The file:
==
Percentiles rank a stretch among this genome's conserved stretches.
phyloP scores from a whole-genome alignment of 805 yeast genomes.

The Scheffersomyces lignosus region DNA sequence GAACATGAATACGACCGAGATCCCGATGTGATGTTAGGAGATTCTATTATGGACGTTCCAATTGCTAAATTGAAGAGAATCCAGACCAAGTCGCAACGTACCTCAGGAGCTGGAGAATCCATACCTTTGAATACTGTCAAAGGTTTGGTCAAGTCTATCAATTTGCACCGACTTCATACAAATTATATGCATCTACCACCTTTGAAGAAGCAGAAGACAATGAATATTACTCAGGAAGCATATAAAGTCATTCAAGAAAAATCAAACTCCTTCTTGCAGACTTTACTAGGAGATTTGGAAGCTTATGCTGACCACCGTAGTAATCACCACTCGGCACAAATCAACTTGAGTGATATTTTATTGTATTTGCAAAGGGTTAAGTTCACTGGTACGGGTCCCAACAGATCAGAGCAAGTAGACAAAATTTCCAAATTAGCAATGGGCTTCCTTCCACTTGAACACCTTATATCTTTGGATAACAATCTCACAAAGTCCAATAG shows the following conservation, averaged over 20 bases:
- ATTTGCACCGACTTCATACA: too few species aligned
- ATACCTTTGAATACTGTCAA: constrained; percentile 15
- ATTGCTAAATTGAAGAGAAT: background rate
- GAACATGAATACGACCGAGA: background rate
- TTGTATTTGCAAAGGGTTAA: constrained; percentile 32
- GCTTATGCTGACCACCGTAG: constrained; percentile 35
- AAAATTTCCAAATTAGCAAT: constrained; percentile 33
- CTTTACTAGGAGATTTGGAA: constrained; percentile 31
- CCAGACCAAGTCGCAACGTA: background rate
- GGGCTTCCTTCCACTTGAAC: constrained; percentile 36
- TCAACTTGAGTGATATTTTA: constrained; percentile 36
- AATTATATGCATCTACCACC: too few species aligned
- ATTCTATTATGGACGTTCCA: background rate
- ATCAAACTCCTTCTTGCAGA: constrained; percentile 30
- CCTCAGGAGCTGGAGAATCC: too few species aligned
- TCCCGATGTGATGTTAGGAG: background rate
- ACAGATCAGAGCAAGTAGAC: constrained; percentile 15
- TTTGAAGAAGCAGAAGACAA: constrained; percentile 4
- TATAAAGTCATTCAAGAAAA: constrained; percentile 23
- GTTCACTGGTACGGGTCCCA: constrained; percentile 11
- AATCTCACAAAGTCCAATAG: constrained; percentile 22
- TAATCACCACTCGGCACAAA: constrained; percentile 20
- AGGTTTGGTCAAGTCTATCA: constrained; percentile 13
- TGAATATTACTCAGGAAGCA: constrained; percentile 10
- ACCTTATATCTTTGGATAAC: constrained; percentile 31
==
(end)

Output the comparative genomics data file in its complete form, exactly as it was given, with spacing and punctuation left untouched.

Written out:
Percentiles rank a stretch among this genome's conserved stretches.
phyloP scores from a whole-genome alignment of 805 yeast genomes.

The Scheffersomyces lignosus region DNA sequence GAACATGAATACGACCGAGATCCCGATGTGATGTTAGGAGATTCTATTATGGACGTTCCAATTGCTAAATTGAAGAGAATCCAGACCAAGTCGCAACGTACCTCAGGAGCTGGAGAATCCATACCTTTGAATACTGTCAAAGGTTTGGTCAAGTCTATCAATTTGCACCGACTTCATACAAATTATATGCATCTACCACCTTTGAAGAAGCAGAAGACAATGAATATTACTCAGGAAGCATATAAAGTCATTCAAGAAAAATCAAACTCCTTCTTGCAGACTTTACTAGGAGATTTGGAAGCTTATGCTGACCACCGTAGTAATCACCACTCGGCACAAATCAACTTGAGTGATATTTTATTGTATTTGCAAAGGGTTAAGTTCACTGGTACGGGTCCCAACAGATCAGAGCAAGTAGACAAAATTTCCAAATTAGCAATGGGCTTCCTTCCACTTGAACACCTTATATCTTTGGATAACAATCTCACAAAGTCCAATAG shows the following conservation, averaged over 20 bases:
- ATTTGCACCGACTTCATACA: too few species aligned
- ATACCTTTGAATACTGTCAA: constrained; percentile 15
- ATTGCTAAATTGAAGAGAAT: background rate
- GAACATGAATACGACCGAGA: background rate
- TTGTATTTGCAAAGGGTTAA: constrained; percentile 32
- GCTTATGCTGACCACCGTAG: constrained; percentile 35
- AAAATTTCCAAATTAGCAAT: constrained; percentile 33
- CTTTACTAGGAGATTTGGAA: constrained; percentile 31
- CCAGACCAAGTCGCAACGTA: background rate
- GGGCTTCCTTCCACTTGAAC: constrained; percentile 36
- TCAACTTGAGTGATATTTTA: constrained; percentile 36
- AATTATATGCATCTACCACC: too few species aligned
- ATTCTATTATGGACGTTCCA: background rate
- ATCAAACTCCTTCTTGCAGA: constrained; percentile 30
- CCTCAGGAGCTGGAGAATCC: too few species aligned
- TCCCGATGTGATGTTAGGAG: background rate
- ACAGATCAGAGCAAGTAGAC: constrained; percentile 15
- TTTGAAGAAGCAGAAGACAA: constrained; percentile 4
- TATAAAGTCATTCAAGAAAA: constrained; percentile 23
- GTTCACTGGTACGGGTCCCA: constrained; percentile 11
- AATCTCACAAAGTCCAATAG: constrained; percentile 22
- TAATCACCACTCGGCACAAA: constrained; percentile 20
- AGGTTTGGTCAAGTCTATCA: constrained; percentile 13
- TGAATATTACTCAGGAAGCA: constrained; percentile 10
- ACCTTATATCTTTGGATAAC: constrained; percentile 31